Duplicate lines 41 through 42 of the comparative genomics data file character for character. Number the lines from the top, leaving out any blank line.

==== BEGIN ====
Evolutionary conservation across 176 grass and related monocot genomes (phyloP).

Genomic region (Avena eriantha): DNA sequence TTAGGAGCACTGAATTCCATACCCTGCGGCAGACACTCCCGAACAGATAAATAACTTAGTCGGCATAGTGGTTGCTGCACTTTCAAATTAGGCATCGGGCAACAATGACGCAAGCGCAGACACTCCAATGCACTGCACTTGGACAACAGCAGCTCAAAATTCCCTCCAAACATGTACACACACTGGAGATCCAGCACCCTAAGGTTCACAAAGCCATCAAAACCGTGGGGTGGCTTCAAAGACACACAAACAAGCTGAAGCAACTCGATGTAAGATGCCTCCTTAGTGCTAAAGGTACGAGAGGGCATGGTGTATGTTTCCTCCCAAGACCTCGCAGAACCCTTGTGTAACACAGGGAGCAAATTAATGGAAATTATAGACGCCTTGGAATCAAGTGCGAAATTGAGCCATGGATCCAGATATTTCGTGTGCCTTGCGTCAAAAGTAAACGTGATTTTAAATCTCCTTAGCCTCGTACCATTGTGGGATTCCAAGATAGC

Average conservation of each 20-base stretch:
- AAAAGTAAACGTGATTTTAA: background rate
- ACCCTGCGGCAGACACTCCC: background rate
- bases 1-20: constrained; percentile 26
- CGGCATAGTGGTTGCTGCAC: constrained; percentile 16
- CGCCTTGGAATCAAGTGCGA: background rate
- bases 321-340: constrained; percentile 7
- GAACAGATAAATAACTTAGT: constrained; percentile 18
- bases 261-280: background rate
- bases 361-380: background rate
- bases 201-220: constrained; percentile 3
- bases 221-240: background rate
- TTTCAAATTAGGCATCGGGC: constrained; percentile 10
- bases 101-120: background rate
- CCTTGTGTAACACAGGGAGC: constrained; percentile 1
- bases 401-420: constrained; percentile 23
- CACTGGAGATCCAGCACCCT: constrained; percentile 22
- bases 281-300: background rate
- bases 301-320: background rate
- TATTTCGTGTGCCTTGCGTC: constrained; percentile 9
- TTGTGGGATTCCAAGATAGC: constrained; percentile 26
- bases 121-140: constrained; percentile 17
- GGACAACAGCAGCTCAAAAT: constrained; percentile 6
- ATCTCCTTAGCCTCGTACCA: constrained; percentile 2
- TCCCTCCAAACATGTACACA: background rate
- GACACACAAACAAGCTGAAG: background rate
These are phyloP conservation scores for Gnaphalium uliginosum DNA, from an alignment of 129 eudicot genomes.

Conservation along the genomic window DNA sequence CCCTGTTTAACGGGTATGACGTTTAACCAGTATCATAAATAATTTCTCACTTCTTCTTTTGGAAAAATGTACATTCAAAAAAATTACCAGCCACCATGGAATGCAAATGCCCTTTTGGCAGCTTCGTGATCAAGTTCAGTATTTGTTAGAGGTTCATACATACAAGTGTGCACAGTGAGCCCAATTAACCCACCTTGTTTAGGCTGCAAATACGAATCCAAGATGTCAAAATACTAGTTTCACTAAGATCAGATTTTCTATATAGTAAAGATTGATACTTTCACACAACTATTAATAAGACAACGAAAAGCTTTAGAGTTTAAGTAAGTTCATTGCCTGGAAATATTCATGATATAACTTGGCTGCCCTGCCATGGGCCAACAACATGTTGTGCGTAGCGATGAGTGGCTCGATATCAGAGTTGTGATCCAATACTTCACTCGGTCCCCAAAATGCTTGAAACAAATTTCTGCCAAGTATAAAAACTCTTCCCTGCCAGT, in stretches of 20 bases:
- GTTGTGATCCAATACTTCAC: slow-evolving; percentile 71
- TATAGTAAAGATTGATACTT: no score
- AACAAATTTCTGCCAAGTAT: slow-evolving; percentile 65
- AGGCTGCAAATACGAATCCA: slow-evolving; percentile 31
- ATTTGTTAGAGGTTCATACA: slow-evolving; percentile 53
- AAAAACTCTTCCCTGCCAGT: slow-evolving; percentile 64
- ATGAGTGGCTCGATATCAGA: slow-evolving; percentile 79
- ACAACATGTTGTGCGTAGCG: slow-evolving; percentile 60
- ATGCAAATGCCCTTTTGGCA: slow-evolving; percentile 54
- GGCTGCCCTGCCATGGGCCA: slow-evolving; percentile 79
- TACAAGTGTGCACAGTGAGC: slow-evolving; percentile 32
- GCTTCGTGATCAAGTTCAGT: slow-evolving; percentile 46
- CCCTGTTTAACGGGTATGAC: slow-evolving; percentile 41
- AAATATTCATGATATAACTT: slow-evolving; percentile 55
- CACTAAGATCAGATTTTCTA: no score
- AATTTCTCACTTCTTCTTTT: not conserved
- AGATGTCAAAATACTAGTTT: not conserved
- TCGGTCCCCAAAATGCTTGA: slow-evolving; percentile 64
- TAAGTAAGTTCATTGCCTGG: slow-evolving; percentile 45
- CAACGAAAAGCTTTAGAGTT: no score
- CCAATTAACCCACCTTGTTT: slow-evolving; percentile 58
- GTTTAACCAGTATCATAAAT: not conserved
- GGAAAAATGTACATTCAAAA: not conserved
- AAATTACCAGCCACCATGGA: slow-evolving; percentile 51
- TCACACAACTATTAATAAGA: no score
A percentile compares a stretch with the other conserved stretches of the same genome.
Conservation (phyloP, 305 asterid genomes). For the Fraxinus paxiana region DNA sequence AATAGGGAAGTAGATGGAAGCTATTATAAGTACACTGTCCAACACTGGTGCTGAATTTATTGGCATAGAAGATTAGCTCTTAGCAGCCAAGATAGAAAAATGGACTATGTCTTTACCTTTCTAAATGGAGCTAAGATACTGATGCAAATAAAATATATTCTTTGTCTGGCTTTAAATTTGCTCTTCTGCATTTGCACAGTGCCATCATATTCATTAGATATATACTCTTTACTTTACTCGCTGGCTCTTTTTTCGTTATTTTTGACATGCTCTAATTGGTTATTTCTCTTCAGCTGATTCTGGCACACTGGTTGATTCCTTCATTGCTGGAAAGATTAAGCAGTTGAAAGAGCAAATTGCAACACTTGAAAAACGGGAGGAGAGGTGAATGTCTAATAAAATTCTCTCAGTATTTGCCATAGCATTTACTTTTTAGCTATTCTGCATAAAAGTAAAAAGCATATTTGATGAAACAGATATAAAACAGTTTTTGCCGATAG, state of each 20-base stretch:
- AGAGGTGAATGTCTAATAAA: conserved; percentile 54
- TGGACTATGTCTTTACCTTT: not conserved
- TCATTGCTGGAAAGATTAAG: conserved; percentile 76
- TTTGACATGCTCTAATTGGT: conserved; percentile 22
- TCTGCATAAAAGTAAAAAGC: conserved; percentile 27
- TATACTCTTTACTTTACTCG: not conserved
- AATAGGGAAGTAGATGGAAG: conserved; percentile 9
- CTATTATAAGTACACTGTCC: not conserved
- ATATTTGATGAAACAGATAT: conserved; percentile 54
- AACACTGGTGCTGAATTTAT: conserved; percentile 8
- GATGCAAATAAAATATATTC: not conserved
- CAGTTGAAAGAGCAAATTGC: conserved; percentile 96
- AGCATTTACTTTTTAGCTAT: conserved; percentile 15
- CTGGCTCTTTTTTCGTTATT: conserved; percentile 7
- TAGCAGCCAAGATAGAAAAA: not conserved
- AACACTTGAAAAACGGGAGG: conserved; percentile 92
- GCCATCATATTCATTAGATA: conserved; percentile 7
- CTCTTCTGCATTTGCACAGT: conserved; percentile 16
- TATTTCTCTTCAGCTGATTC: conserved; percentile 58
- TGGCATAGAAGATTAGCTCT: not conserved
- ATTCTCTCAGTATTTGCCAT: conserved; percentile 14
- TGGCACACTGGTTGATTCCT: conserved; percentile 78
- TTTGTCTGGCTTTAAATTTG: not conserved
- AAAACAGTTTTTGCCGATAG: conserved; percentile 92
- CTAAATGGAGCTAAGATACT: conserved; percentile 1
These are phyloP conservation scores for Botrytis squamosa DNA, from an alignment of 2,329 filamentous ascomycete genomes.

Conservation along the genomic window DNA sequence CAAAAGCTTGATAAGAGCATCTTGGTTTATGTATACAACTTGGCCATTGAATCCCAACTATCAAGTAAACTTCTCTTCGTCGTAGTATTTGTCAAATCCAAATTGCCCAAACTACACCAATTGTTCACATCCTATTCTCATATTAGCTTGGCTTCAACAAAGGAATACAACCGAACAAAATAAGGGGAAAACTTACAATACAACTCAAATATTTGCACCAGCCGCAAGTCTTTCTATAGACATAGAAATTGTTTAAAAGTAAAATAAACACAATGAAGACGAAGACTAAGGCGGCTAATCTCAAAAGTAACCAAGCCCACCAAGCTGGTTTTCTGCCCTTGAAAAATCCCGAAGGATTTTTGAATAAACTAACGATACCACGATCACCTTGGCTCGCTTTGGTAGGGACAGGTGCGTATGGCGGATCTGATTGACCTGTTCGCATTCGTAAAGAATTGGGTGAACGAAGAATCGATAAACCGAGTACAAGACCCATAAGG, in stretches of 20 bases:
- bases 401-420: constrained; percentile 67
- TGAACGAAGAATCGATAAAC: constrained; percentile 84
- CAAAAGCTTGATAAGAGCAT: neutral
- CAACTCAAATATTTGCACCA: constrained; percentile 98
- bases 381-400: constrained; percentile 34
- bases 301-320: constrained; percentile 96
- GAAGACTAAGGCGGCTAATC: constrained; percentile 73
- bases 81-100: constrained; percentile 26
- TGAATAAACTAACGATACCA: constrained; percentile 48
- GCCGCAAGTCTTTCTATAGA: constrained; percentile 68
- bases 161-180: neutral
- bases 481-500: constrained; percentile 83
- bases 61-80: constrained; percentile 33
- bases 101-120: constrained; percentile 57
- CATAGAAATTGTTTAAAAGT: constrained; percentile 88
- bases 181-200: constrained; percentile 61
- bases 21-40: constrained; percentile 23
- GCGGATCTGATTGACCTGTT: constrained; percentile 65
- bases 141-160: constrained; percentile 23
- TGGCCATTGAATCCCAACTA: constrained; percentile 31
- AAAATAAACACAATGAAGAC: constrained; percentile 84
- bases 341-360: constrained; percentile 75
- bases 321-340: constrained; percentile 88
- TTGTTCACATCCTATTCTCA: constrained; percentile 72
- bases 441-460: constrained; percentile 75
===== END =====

- TACAAGTGTGCACAGTGAGC: slow-evolving; percentile 32
- GCTTCGTGATCAAGTTCAGT: slow-evolving; percentile 46